In the run-up to a child's cochlear implantation, parents need to gather a lot of information and attend appointments with the child. Parents have to make a decision for their child that is challenging for the whole family. Emotions play an important role in the diagnosis and processing phase: What happens next?
What can we do?
It is important to focus on the child: they experience many defining impressions before, during and after the implantation and initial adaptation period. Parents can support their child well during this stage of development.
Maintain rituals during the preparation period
A lot of children are still very young - usually under one year old - when they receive their hearing implant. Linguistic preparation for the event is not possible at this age. Children therefore need the support of their closest caregivers during this time.
Rituals and habits that the child has already learned at this age give the child security and confidence. It is essential to maintain this stability during this time. Therefore, no changes to the child's everyday life should be planned before the implantation: no weaning, weaning off the pacifier, moving the sleeping place to the child's own bed or similar.
Many concerns relating to the operation can be clarified in advance during the consultation with the doctor. We recommend that families make a list of questions on their mobile device: a paper note is easily forgotten or misplaced. A clear idea of the procedure gives parents peace of mind.
Finding peace in unfamiliar surroundings
Parents know their children best and know how to calm them down. Some children need physical contact, others want to be breastfed or are best soothed with a pacifier. Singing and rocking, stroking, carrying, cuddling with a favorite animal are examples of rituals that are familiar to the child and help them to process emotional impressions. Familiar smells also provide reassurance in a new environment. The child's own pyjamas, a cuddly blanket, a favorite animal, mummy's scarf etc. can create memories of a familiar environment and make it easier to relax.
One or two favorite toys and picture books that the child knows from everyday rituals at home can accompany them to the hospital. Providing them with beloved toys can also encourage and distract them. Some children enjoy cuddling and reading books, others are quickly active again and need playtime.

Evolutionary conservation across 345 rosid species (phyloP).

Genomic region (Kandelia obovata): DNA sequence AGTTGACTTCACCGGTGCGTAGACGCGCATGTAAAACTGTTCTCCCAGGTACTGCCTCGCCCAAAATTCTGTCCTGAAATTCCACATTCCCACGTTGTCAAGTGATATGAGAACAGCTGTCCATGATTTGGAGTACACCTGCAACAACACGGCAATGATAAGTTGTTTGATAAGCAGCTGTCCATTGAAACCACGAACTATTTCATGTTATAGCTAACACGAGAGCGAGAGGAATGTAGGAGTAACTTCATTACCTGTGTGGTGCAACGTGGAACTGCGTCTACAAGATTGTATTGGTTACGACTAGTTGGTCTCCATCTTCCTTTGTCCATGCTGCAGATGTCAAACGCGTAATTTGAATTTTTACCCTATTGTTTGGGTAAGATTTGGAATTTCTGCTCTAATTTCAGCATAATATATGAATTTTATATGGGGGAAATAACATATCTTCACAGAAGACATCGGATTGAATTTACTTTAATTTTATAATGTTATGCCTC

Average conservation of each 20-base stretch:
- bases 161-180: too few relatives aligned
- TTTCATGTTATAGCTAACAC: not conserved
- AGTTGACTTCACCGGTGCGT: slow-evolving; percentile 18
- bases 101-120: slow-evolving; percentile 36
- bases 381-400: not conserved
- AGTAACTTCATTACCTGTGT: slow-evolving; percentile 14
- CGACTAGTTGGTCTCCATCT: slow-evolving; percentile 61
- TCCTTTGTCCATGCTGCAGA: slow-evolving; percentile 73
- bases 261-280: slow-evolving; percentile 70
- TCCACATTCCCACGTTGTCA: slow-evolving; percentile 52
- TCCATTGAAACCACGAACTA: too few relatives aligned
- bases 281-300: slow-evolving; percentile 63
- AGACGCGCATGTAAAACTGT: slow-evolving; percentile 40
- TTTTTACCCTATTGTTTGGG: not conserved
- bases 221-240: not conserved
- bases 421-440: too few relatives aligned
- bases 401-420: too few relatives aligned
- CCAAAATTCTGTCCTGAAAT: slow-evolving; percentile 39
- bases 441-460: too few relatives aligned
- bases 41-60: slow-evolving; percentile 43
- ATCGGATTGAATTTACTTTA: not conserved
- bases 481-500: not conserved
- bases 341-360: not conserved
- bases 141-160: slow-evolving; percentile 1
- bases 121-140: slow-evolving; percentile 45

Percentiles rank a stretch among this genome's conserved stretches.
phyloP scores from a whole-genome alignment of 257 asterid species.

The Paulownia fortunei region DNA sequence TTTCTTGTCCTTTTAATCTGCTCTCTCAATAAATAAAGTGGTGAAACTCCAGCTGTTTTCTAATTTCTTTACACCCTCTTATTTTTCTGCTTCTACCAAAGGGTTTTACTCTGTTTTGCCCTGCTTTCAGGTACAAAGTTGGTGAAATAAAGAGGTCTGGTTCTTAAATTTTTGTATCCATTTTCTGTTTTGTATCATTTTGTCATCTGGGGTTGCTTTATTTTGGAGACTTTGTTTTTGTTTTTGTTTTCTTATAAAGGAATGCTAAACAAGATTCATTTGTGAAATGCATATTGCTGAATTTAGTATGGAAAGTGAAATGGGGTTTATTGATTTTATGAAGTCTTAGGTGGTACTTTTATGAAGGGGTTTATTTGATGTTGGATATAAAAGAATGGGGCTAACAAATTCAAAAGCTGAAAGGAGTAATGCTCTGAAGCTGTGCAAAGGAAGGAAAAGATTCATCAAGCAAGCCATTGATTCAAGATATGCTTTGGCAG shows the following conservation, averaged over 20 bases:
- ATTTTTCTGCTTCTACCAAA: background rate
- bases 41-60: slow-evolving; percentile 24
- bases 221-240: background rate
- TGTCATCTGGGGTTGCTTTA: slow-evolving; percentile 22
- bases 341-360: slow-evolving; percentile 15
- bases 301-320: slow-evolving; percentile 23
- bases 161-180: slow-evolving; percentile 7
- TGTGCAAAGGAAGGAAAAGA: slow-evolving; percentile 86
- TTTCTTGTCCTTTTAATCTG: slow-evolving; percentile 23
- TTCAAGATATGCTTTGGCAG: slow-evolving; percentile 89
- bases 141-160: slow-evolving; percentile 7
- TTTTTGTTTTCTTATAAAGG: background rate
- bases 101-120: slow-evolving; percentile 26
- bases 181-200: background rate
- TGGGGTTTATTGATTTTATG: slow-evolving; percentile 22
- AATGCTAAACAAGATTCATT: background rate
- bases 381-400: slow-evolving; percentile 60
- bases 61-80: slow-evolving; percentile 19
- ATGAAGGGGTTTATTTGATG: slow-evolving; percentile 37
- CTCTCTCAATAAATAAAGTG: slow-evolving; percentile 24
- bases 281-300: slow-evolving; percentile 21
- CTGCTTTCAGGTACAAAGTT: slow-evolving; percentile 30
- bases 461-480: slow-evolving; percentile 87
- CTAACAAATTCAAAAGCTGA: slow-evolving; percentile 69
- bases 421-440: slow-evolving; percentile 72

Some parents like to get a new toy to make the stay in the hospital easier. The child sees it as a "little gift". The child's interests and preferences help with the selection. Play materials that stimulate motor activity in particular are popular with young children, such as throwing and clearing games. The more flexibly simple play materials can be used, the more creatively the child will engage with them. The stacking cup set with various shapes and small figures can be used for stacking, clearing out, putting things away, playing hide and seek, etc., while plastic or wooden play materials can be easily cleaned after a stay in hospital.
A hairy affair: the suture
Parents prepare their child in different ways for the upcoming suture on the head. Some parents arrange to have their child's hair cut themselves before the operation. Other parents agree with the surgeon that the hairline will be shaved immediately before the operation. This varies greatly from person to person and is always discussed with the medical team at the clinic. Bear in mind that the child will not be able to wash their hair for a few days after the operation.
The child must also wear a head bandage for the first few days after the operation. This protects the surgical suture. Parents are asked to ensure that the child does not remove the bandage. However, we hear from parents that the head bandage is stable and is accepted relatively quickly by the child. After a few days, the doctor checks the suture and the child then only wears the suture plaster behind the ear. For most children, this is already the case when they are discharged home. The plaster then comes off by itself when the wound has healed sufficiently. However, be sure to ask the medical team how you can organize personal hygiene at home during this time.
Processing your experiences together
Take photos of the time in the hospital and afterwards. If the child is older, you can talk about the experience together and help the child to verbalize the experience. The decision to have a cochlear implant is a life decision: Your child will certainly be interested later in how this important stage of life "I can hear" began.
Have confidence in your decision. Your positive attitude will give your child a sense of security and confidence in the opportunity to hear. Children have very fine antennae and can sense their parents' emotions. Your positive mood is transferred to your child and supports them in the development process of learning to hear.
After the discharge, parents must take their child to the clinic for a check-up, where the sutures are checked. As a rule, the stitches are self-dissolving and do not need to be removed. The doctor in charge will inform the parents about this.
Exciting times are on the way!
A few weeks after the operation, the outer part of the cochlear implant is activated: the "first fitting"; an emotional and exciting moment for parents. The cochlear implant is activated gradually. This is necessary as your child is learning to hear.
Children's initial reactions vary greatly and depend on various preconditions: Has the child had previous hearing experience? How can they deal with the new listening knowledge? In any case, the first fitting is the start of a new stage of development and the beginning of the child's so-called hearing age. An exciting time lies ahead for the family!